Sony Cyber-Shot DSC-RX100 In-Depth Review
Conclusion - Pros
- Excellent image quality and solid ISO performance
- Class-leading movie features and quality
- A good degree of customization puts your favorite settings at your fingertips
- Fast operation, including focus and Raw capture
- Flexible lens range (though a brighter zoom would have been nice)
- Excellent range of additional features (sweep panorama and auto HDR in particular)
- Good battery life for this class of camera
- USB-charging (with fast charger) makes it easy to travel light
Conclusion - Cons
- Clickless control dial contributes to vague and unengaging shooting experience
- Flash metering is unpredictable
- Lack of ND filter can limit the ability to use wide apertures
- Screen hard to see in direct sunshine, despite WhiteMagic technology
- No official option to fit filters onto the lens (third-party glue-on adapters are available)
- In-camera raw conversion would add flexibility
- Playback confusingly separated into stills, MP4 and AVCHD sections
- Lag when trying to zoom in playback mode is irksome
- USB-only charging makes it awkward to use a spare battery
The RX100 is an exciting camera - in part because it represents the arrival of another major manufacturer in the high-end, enthusiast compact market, but mainly because it's a spectacular piece of engineering. To a degree this risks being its undoing - Sony has done such a great job of fitting a large sensor into a small camera that it'd be easy for the uninformed to overlook the near-magic that it must have required.
The RX100 may not look radically different to a recent Canon 'S' series compacts - whose balance of image quality and pocketability have made the S100 darling of its class. But the Sony's much larger sensor means it outshines it in every respect bar price. With around three times more light collecting area and a lens with similar F-number range, the RX100 comfortably trumps the little Canon - though at around a 50% premium.
In fact, despite appearances, the RX100 has more in common with Canon's G1 X than any of its other peers. In terms of zoom compacts, the G1 X is about the only camera that can top the RX100 for image quality but it's also much larger, more expensive and much slower in almost every respect. It's interesting that the only other cameras to balance image quality, speed and size like this are Nikon's 1 System cameras, but they're still not as small, aren't available with as bright a lens, and simply haven't been designed to offer the same level of accessible user control.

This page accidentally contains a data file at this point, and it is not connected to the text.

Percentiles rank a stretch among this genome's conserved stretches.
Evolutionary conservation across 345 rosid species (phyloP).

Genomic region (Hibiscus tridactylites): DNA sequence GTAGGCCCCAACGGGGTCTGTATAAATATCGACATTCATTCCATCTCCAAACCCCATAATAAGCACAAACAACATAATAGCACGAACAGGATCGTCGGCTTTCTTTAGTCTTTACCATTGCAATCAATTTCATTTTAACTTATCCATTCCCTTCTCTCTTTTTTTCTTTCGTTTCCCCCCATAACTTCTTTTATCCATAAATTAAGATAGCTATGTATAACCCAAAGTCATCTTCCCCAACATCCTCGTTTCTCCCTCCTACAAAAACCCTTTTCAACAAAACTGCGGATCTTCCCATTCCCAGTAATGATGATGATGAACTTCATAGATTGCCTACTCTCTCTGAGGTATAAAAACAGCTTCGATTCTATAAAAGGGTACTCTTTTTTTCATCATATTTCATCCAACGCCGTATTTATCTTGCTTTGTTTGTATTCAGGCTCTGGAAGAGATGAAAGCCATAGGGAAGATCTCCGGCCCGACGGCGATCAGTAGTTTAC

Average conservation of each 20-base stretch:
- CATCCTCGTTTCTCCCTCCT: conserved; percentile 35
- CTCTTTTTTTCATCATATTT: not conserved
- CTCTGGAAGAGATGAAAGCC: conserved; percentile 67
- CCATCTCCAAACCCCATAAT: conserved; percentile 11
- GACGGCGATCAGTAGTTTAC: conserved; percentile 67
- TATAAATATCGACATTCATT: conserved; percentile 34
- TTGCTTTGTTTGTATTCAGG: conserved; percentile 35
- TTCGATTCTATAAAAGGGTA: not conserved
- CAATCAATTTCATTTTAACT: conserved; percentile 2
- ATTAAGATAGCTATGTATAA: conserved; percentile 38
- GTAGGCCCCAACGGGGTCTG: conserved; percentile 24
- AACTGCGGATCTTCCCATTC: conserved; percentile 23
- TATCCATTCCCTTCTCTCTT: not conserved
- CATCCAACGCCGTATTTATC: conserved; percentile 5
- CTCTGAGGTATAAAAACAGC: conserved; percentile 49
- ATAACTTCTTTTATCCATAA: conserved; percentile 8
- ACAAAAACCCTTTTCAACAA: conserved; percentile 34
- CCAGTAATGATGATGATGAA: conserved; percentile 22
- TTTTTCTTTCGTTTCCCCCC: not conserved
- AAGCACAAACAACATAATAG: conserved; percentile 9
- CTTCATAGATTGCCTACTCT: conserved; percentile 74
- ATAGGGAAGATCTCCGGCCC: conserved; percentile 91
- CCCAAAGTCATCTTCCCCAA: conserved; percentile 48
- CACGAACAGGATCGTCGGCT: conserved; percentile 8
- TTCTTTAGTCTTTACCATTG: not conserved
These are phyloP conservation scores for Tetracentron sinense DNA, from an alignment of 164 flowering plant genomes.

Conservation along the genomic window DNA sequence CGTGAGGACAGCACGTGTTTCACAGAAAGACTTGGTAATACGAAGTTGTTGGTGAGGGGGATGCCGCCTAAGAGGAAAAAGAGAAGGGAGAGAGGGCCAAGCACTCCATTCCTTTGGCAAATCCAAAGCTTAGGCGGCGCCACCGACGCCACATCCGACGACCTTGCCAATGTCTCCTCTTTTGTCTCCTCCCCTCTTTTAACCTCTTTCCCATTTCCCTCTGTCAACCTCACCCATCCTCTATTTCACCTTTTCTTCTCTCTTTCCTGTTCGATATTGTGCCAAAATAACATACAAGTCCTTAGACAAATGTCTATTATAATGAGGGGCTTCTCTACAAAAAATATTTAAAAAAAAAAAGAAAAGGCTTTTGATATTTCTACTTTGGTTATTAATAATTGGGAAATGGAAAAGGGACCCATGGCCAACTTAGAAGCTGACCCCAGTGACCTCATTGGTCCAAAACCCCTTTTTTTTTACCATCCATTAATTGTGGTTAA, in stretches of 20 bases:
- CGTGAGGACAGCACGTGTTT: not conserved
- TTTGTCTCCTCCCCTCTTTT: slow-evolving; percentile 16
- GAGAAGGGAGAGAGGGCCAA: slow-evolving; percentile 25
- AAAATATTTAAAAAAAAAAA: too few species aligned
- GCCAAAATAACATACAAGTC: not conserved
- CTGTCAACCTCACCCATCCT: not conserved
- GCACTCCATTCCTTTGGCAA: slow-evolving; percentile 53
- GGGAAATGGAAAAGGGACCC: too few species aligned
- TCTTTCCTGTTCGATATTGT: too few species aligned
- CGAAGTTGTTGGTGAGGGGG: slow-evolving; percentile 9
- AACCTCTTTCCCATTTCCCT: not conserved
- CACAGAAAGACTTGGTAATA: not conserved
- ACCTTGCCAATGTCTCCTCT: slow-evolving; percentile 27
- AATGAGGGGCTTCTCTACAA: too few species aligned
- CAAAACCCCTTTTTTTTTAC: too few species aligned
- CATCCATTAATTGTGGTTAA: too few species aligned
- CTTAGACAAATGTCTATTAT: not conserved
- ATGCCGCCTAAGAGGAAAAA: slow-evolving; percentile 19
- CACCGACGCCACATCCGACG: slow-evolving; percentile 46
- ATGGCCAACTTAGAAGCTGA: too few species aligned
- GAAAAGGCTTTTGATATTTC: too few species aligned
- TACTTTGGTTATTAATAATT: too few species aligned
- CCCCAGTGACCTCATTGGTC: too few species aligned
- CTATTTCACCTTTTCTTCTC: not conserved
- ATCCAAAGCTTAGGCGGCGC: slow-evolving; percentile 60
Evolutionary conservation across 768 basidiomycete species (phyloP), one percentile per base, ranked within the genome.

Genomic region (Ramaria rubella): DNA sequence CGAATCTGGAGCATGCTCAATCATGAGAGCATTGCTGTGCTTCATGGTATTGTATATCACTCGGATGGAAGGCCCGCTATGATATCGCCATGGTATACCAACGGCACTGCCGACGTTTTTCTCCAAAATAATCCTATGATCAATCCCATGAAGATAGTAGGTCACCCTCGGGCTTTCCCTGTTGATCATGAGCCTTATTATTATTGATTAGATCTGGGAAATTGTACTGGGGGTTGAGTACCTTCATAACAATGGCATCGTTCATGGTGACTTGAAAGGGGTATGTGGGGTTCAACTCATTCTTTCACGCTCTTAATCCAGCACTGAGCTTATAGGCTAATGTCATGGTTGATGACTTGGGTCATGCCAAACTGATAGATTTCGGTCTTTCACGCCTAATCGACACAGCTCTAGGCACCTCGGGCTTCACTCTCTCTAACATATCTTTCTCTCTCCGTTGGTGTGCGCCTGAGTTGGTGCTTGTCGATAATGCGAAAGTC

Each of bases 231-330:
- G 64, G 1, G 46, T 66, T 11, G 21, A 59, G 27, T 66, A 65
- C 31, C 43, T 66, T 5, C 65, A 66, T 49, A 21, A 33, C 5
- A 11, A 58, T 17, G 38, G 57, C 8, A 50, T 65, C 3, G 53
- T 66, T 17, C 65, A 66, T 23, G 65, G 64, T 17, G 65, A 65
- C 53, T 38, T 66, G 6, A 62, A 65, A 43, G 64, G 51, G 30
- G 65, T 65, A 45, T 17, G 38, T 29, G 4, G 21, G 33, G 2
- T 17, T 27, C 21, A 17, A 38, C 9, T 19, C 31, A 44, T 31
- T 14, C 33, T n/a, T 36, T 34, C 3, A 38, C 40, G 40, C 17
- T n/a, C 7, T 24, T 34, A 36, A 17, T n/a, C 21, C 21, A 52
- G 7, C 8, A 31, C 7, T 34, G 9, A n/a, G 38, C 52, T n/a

Whatever qualms we might have about the handling, we have very few concerns about the RX100's image quality. In most situations, the camera delivers images that are simply better than you would usually expect from a compact camera. The JPEG processing isn't particularly lovely at 1:1 viewing, but with 20MP to play with, there's little reason to look that closely - it captures and conveys plenty of detail at sensible viewing sizes.
Exposure is pretty reliable and the default image settings strike a good balance between neutral and punchy. There are situations in which reds can overexpose, and 'clip' but these aren't frequent and a bit of careful exposure and post-shot-processing can save most shots. We also found the white balance a tiny bit cool for our tastes (it's easy enough to nudge the fine-tune towards Amber, if you wish).
The RX100's lens is only really fast at its wide-angle end, meaning there's no real scope for shallow depth-of-field photography. Add to this its lack of built-in ND filter and, if you try to use its F1.8 setting, you'll quickly hit the limits imposed by its ISO 125 base sensitivity and 1/2000th second maximum shutter speed. Essentially that F1.8 figure is mainly useful for low-light work (and making the camera look good on the shop shelf).
The RX100 sits nicely in the hand and the well-positioned rubber thumb-rest on the back means you can maintain a pretty good grip on it. That said, despite not really thinking it was needed, we did find that adding a third-party grip made the camera nicer to hold and use.
There's a lot to be said in support of the RX100's ergonomics - its design puts a good amount of control at your fingertips without having to cover the camera's surface with knobs and dials. The Fn menu, with its choice of up to seven functions, placed in the order you choose, is great for taking control over the camera. It's simple, for example, to add access to the image quality setting so that you can quickly access the camera's JPEG-only functions, such as HDR.
The RX100's lens control dial is the first we've encountered that moves smoothly, rather than clicking between positions. This works well for setting focus or zoom, which are (essentially) continuous variables, but it's disappointing when used for discrete variables such as ISO, exposure compensation, aperture or shutter speed. Turn off the camera sounds (all of which are controlled from a single setting) and you don't get any real sense that anything's changing in response to turning the dial. This and the lack of control over the function of the rear dial end up making the control dial less effective than it really should be.
The Final Word
Much praise has already been heaped on the RX100 and it's well justified - its TARDIS-like design means there's a lot more camera in this tiny box than its rather understated exterior would suggest.
That doesn't mean the RX100 is going to replace your DSLR or large sensor mirrorless camera - it just can't compete with the image quality or flexibility that their sensors and interchangeable lenses bring. Meanwhile the poor dial implementation means it's probably not a camera to fall in love with - there are a few too many obvious improvements that could be made, but it is still a camera that deserves a lot of respect.
As a secondary camera, the images are consistently so good that you'll rarely find yourself too disappointed on the occasions you didn't have your big camera with you. And its class-leading video capabilities mean it's worth keeping with you, even when you did. In addition, it's as happy shooting sweep panoramas and automated HDR images as it is capturing Raw images with plenty of exposure control, which means you arrive home with a more varied selection of images and videos than you might with one of its competitors.